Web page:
But the bishops who deserve the greatest praise for holding the diocese to the Catholic Faith when threatened by the surrounding Protestantism were Stanislaus Hosius (1551-79), later a cardinal, who was distinguished for learning and virtue, and Martin Kromer (1579-89), a noted historian. Among the means successfully used for the maintenance of the Faith were the assembling of various diocesan synods, of which the most important was the one held by Hosius in 1565 for the purpose of carrying out the decisions of the Council of Trent; yearly visitations, and above all the founding of the Jesuit College at Braunsberg in 1565 [cf. Duhr, Geschichte der Jesuiten in den Ländern deutscher Zunge (Freiburg im Br., 1907), I, 179 sqq., 307 sqq.]. In addition to these the Congregation of St. Catherine (Katharinerinnen), founded at Braunsberg in 1571 by Regina Prothmann, did effective work in the instruction and training of girls; since the annulment of the right of teaching at the time of the Kulturkampf the congregation has devoted itself almost entirely to the nursing of the sick. In the seventeenth century (1626-30, 1655-56), and at the beginning of the eighteenth century (1703-09), the diocese was repeatedly ravaged by the Swedes, who forcibly suppressed the Catholic Church services and carried away its literary and artistic treasures. At the time of the First Partition of Poland (1772) the whole of Ermland fell to the share of the Kingdom of Prussia. In the Treaty of Warsaw (September 18, 1773), King Friedrich II, it is true, guaranteed the status quo and the free exercise of religion for the Catholics of the annexed provinces, nevertheless all schools and institutions for education and training under religious control were gradually suppressed, and the landed property of the Church secularized.
The Bull “De salute animarum”, of July 16, 1820, readjusted ecclesiastical relations for Ermland as well as for the whole of Prussia. The Diocese of Ermland now received not only the territory which had been forcibly taken from it at the time of the Reformation, but there were incorporated in it as well the whole of the former Diocese of Samland, five deaneries of the former Diocese of Pomesanien, and, in 1854, the country surrounding Marienwerder. Among the more important Bishops of Ermland during the nineteenth century were: Philippus Krementz (1867-85), later cardinal and Archbishop of Cologne, and the successor of Bishop Krementz, Andreas Thiel (1885-1908); after the death of the latter (July 17, 1908), Professor August Bludau of Münster, a native of Ermland, was elected bishop of the diocese (November 26, 1908).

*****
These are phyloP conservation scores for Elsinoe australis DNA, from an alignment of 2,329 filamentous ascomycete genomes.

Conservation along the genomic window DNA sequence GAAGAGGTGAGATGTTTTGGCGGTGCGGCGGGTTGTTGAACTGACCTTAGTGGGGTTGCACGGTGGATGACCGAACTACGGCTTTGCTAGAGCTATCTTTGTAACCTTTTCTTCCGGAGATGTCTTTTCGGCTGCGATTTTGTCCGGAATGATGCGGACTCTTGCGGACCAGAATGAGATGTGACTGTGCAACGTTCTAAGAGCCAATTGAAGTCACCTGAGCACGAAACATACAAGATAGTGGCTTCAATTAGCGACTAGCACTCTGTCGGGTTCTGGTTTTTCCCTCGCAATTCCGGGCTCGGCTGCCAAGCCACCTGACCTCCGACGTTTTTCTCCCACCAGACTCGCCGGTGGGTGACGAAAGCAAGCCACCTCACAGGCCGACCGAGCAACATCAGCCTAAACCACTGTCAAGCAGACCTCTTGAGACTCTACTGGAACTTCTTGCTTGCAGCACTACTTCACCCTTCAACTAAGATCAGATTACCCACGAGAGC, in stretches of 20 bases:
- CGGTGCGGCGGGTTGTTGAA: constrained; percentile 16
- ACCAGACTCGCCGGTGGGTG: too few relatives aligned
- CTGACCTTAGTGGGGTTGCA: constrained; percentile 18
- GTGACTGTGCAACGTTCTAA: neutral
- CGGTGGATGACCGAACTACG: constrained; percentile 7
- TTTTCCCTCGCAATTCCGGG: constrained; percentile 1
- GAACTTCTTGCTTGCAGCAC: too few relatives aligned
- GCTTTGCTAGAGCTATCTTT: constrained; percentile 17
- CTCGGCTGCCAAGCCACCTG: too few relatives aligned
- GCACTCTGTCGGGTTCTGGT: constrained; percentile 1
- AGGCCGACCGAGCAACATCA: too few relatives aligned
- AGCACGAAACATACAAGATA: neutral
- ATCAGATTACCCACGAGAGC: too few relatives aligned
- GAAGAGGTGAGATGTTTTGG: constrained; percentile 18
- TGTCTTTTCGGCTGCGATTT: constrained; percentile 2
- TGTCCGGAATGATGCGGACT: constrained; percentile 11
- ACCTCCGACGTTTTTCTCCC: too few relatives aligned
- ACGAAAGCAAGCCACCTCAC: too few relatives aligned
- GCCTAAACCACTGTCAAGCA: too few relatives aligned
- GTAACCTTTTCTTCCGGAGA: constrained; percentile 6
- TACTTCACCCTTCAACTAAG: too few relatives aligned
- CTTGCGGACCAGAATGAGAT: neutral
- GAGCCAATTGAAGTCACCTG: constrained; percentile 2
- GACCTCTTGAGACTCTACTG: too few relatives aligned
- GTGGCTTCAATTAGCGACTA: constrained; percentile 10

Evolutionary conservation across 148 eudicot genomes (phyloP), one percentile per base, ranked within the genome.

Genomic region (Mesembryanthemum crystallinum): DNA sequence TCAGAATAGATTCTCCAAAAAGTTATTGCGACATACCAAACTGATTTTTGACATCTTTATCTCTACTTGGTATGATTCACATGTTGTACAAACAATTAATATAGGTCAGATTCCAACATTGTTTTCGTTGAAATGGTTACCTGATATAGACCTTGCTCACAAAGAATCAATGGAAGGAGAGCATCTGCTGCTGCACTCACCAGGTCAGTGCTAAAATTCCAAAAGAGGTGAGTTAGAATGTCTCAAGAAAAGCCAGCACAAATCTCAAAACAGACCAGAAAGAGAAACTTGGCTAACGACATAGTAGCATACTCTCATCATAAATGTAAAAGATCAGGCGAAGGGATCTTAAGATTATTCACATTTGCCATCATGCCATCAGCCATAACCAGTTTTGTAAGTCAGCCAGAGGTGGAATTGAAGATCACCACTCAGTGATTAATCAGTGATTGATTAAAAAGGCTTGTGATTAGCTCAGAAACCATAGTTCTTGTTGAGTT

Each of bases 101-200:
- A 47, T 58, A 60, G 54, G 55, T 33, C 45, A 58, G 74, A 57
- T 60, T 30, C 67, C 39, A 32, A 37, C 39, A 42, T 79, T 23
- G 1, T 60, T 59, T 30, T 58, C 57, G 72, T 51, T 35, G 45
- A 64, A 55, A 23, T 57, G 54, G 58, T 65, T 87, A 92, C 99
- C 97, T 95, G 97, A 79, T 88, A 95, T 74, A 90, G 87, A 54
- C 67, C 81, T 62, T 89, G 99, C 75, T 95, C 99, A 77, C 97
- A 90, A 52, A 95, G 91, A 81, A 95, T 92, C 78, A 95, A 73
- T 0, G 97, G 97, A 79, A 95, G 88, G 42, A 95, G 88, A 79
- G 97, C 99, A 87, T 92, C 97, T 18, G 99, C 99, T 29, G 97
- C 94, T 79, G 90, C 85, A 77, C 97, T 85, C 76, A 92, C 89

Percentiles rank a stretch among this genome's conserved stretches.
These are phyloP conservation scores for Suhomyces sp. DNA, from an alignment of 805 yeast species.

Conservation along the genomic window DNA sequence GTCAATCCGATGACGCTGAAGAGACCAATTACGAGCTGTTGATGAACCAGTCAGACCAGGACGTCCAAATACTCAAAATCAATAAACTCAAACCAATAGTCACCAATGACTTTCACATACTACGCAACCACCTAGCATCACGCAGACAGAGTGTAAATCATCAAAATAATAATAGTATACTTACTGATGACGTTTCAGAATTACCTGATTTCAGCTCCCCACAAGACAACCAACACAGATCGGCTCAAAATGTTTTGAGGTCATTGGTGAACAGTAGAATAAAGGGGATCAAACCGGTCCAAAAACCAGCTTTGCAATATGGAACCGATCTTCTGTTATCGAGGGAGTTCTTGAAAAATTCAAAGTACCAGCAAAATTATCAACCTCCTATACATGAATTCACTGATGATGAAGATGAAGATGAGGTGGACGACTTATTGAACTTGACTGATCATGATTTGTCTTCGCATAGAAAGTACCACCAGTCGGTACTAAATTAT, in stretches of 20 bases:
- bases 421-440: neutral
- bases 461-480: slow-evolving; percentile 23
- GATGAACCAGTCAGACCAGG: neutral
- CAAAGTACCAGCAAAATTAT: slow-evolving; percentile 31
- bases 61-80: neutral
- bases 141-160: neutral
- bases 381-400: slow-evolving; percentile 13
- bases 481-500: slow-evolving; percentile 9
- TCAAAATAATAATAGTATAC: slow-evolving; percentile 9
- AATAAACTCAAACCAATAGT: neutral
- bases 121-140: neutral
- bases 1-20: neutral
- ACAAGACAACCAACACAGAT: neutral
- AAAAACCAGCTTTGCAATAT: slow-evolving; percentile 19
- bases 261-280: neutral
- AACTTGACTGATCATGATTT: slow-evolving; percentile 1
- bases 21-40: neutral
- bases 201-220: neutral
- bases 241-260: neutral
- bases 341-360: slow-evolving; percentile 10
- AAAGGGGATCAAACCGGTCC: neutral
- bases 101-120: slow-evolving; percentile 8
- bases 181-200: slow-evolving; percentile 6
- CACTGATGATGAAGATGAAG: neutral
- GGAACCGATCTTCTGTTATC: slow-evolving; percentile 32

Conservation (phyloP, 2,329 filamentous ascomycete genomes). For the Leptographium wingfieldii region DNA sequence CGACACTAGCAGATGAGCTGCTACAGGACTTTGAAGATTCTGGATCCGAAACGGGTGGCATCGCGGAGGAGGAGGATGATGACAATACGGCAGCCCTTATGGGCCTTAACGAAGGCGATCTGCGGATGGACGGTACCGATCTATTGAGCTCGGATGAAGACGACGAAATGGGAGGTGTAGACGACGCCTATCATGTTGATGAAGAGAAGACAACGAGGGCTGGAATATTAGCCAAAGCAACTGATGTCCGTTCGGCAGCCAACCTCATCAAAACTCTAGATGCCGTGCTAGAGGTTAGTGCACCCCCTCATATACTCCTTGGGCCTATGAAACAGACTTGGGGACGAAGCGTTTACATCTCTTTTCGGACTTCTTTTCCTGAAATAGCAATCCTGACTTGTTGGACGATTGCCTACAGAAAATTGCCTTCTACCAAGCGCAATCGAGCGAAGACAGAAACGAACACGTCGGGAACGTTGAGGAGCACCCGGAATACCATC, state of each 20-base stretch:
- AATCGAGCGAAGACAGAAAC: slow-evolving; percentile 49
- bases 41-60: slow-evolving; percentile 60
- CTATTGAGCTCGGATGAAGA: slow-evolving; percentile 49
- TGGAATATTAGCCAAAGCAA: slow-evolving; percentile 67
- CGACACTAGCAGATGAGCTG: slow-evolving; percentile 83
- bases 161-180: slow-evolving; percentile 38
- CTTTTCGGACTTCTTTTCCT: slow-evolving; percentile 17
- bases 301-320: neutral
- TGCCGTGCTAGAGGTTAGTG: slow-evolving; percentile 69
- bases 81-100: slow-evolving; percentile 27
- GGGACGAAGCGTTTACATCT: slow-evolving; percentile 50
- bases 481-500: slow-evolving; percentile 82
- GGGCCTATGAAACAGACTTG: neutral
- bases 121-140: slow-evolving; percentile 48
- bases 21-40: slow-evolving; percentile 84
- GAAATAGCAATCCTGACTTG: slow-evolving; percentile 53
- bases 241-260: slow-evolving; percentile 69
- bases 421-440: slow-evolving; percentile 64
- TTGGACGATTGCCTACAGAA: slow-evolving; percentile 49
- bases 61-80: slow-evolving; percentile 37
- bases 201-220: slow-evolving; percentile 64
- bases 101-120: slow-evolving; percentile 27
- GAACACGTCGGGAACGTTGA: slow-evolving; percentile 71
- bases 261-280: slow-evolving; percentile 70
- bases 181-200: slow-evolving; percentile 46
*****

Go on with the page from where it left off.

STATISTICS.—The Diocese of Ermland includes the whole province of East Prussia, which is composed of the government districts of Allenstein, Königsberg, and Gumbinnen, but those parts are excepted of the circles (subdivisions of a district) of Neidenburg and Osterode that belong to the Diocese of Culm; in the province of West Prussia Ermland includes the urban and rural circles of Elbing and the circle of Marienburg, all of which are in the government district of Danzig; also the whole circle of Stuhm and a part of the circle of Marienwerder in the government district of Marienwerder belong to the diocese. It is also divided into the following sixteen deaneries, each of which is under the direction of an archpriest: Allenstein, Braunsberg, Elbing, Guttstadt, Heilsberg, Littauen, Marienburg, Masuren, Mehlsack, Neuteich, Rössel, Samland, Seeburg, Stuhm, Wartenburg, Wormditt. In 1908 there were 141 parishes; 37 curacies and vicariates; 67 chaplaincies; 335 diocesan priests viz.: 171 parish priests and curates, 98 assistants, chaplains, and holders of benefices, 66 priests in other positions. Religious—Sisters of St. Catherine, 4 motherhouses (Braunsberg, Heilsberg, Rössel, Wormditt), 82 branch houses, and 364 religious; Grey Sisters (Sisters of St. Elizabeth), 4 houses and 69 religious; Sisters of St. Vincent de Paul, 2 houses, 17 religious. The Catholic higher schools of learning are, the Royal Lyceum Hosianum with philosophical and theological faculties, opened in 1818; at the close of 1908 the lyceum had 9 regular professors, 1 adjunct professor, 1 Privatdozent (instructor), 39 students; the seminary for priests at Braunsberg, reorganized in 1832; the gymnasium at Braunsberg, reopened in 1811; the progymnasium (studies not carried so far as in a gymnasium) at Rossel, founded in 1833, and the episcopal seminaries for boys at Braunsberg and Rossel, which are carried on in connection with the last two institutions. The cathedral chapter is established at Frauenburg in the circle (subdistrict) of Braunsberg; since 1800 this city has also been the see of the bishop. The chapter consists of 8 canons, including the two dignitaries, a cathedral provost and a cathedral dean, 4 honorary canons, 5 cathedral vicars. Pope Benedict XIV granted the pallium and the crux gestatoria to the bishops. In 1901 Dr. Eduard Herrmann, a canon of the cathedral, was appointed auxiliary bishop and titular of the See of Cybistra. The Catholics number 327,567 in a total population of about 2,000,000. The most important building of the diocese is the Cathedral of the Assumption at Frauenburg. It is a splendid Gothic structure built of brick and begun by Bishop Heinrich II (1329-34); the choir was consecrated in 1342 and the nave, commenced in 1355, was completed in 1388 when the fine vestibule was finished. The best-known and most visited place of pilgrimage in the diocese is Heiligelinde.